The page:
If I have leftover spring onions I just stick em in the ground, too – the garden makes a great fridge.
Could carrots’ and radishes’ tops be used to regrow? .
Gavin Webber says
Hi Padma, no unfortunately. You will only get leaf growth.
Katherine Pinkstone says
Padma, the leaves of the carrot top are great in salads and if you let them get to seed you can plant the seeds.
can you help me,,How to multiplier spring onions?
I was pulling up weedy grass in my front garden and noticed that actually a lot of these sprouts are scallions… can I pull them up and replant them elsewhere (they’re maybe 20cm tall and not big enough to eat – but they don’t look very nice out the front)?
Gavin Webber says
Yes, you can transplant them.
thanks for the tip. When is the best time to do this? or is it worth trying any time?
You can do the same with store bought celery. Put the celery in a cup with a little water and cut the stalks as you need them, but leave about an inch at the bottom. Leave the bottom piece in a little water and then into soil when it has grown some roots (few days). Then, when you have a new celery plant, harvest on a cut and come again basis, rather than destructively (as they do for the supermarket).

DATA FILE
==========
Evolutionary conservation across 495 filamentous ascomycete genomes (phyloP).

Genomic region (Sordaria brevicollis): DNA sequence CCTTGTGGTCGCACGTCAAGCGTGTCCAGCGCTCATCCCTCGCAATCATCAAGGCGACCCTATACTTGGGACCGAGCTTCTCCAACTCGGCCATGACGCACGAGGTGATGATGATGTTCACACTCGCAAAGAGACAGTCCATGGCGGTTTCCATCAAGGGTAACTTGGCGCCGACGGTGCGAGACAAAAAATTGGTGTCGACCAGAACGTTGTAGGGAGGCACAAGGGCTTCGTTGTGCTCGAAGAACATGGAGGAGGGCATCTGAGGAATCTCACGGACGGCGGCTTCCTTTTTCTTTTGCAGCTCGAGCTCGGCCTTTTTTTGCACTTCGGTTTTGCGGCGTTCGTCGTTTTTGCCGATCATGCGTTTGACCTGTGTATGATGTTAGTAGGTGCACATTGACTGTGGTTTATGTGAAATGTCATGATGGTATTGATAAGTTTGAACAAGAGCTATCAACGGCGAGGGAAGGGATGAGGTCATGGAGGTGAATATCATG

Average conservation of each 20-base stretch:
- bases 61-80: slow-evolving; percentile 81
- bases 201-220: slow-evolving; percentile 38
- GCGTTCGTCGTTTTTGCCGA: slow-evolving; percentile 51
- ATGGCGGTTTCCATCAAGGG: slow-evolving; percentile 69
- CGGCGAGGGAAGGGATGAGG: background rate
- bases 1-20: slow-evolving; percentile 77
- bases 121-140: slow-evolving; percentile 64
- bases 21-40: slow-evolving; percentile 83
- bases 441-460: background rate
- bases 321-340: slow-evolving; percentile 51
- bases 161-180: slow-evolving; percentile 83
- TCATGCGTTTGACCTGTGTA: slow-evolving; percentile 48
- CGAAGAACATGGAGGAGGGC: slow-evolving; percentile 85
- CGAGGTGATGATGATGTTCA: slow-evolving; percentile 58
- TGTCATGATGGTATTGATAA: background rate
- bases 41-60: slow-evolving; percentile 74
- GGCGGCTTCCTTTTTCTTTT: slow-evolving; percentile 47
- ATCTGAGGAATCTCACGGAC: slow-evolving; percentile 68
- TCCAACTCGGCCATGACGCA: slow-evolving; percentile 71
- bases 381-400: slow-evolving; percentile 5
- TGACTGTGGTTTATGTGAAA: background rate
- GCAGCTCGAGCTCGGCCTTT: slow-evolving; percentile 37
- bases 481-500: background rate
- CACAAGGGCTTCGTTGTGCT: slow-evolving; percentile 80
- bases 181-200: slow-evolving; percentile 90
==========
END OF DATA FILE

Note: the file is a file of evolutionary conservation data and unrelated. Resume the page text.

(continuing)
I have successfully done this with leeks. The first leek that I did this with, I turned into a beautiful leek and potato soup last week. I decide to try this with spring onions today. Within a few hours of cutting them and putting them in water I can already notice that the cut surface is not even and a shoot is starting to come.
My initial leek I didn’t pull out but cut off about 2 cm above the ground and it has already started to regrow. I needed a second leek for the soup so I found a fruit and vegetable shop where they still have the roots and it has already been planted in the garden. There is space on the either side of where I planted it so my new spring onions will be placed there.